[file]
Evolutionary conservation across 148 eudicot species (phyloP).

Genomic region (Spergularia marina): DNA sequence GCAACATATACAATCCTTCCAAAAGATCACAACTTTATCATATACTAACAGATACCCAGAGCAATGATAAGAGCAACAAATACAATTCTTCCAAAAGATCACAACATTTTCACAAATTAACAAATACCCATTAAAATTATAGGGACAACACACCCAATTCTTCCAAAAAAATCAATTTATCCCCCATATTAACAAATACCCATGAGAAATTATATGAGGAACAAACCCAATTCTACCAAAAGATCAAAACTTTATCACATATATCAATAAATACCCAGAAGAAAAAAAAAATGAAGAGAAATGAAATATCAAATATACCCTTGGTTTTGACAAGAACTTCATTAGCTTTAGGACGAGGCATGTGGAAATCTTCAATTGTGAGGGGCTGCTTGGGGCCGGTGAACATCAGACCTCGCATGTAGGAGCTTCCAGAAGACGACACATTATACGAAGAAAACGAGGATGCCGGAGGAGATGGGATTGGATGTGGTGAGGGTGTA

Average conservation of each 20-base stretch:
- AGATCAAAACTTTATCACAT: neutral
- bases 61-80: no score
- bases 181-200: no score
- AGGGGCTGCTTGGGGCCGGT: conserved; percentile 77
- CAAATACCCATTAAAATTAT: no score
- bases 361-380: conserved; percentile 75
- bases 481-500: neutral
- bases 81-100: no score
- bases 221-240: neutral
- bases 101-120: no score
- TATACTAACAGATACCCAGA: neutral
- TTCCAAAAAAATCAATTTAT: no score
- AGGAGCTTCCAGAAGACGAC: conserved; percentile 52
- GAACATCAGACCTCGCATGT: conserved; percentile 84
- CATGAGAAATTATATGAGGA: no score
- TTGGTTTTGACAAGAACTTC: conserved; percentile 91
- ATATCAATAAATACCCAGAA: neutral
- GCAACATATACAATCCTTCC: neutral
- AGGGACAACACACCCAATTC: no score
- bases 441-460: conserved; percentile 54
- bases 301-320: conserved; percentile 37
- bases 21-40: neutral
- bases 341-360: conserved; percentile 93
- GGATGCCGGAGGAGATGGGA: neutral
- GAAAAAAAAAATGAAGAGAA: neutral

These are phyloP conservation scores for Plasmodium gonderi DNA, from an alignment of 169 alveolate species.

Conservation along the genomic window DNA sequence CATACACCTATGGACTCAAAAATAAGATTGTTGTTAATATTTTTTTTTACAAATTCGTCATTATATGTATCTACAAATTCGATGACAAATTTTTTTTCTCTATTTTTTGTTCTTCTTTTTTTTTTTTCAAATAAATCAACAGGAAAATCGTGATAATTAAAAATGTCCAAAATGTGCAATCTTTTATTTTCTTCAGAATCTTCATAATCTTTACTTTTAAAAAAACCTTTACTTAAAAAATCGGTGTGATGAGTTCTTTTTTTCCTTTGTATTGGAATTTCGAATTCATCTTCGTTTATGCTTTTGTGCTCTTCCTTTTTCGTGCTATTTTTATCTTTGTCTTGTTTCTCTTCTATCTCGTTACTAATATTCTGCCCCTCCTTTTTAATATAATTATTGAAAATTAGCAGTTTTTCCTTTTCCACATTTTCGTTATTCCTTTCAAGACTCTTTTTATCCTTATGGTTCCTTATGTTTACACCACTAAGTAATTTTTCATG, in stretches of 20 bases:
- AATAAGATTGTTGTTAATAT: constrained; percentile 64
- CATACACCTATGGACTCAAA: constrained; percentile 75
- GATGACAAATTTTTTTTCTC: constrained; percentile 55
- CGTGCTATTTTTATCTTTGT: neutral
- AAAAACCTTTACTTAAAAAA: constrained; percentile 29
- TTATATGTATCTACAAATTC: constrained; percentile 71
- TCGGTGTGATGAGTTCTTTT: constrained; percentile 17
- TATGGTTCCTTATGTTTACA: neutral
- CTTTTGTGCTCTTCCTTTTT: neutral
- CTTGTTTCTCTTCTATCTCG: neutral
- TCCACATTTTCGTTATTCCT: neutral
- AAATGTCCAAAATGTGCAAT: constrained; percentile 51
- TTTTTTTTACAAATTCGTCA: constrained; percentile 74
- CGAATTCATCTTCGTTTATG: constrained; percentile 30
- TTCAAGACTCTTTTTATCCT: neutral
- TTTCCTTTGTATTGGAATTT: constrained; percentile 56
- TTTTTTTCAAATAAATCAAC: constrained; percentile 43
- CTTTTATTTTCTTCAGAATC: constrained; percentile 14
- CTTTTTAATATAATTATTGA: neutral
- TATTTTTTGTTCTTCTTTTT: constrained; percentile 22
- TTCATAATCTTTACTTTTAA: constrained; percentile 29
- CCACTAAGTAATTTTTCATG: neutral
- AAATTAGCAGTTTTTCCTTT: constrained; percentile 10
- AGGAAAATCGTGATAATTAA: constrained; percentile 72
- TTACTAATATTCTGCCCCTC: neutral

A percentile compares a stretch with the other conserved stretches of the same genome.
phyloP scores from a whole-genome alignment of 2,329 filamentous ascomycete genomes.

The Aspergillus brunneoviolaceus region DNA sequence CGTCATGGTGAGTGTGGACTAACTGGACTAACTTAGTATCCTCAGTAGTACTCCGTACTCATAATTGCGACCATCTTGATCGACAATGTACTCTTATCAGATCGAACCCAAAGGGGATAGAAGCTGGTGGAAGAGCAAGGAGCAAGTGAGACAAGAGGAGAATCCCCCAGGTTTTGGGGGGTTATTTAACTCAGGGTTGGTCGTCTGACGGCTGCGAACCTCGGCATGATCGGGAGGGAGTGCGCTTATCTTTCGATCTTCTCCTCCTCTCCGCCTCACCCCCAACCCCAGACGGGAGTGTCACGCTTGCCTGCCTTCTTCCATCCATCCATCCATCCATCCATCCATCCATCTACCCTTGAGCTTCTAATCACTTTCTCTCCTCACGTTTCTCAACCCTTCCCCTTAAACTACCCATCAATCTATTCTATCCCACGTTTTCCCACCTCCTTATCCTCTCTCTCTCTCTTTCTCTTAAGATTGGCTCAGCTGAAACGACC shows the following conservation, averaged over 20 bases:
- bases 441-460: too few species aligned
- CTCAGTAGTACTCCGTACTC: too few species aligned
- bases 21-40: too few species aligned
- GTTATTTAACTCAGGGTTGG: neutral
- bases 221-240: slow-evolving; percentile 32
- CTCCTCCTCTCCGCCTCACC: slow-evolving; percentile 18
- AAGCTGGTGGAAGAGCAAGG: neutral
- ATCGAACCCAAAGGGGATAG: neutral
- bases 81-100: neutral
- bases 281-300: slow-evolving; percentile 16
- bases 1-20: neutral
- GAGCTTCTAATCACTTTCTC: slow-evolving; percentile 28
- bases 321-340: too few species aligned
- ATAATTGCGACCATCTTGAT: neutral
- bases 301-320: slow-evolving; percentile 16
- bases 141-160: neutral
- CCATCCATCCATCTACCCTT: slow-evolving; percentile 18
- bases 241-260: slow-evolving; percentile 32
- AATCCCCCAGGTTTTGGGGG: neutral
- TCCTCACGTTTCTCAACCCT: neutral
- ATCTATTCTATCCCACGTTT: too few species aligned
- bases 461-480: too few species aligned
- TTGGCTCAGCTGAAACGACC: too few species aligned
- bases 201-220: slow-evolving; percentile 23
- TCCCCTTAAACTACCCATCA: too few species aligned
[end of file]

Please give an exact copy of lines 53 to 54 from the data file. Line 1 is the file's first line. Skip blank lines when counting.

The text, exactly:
- AAATTAGCAGTTTTTCCTTT: constrained; percentile 10
- AGGAAAATCGTGATAATTAA: constrained; percentile 72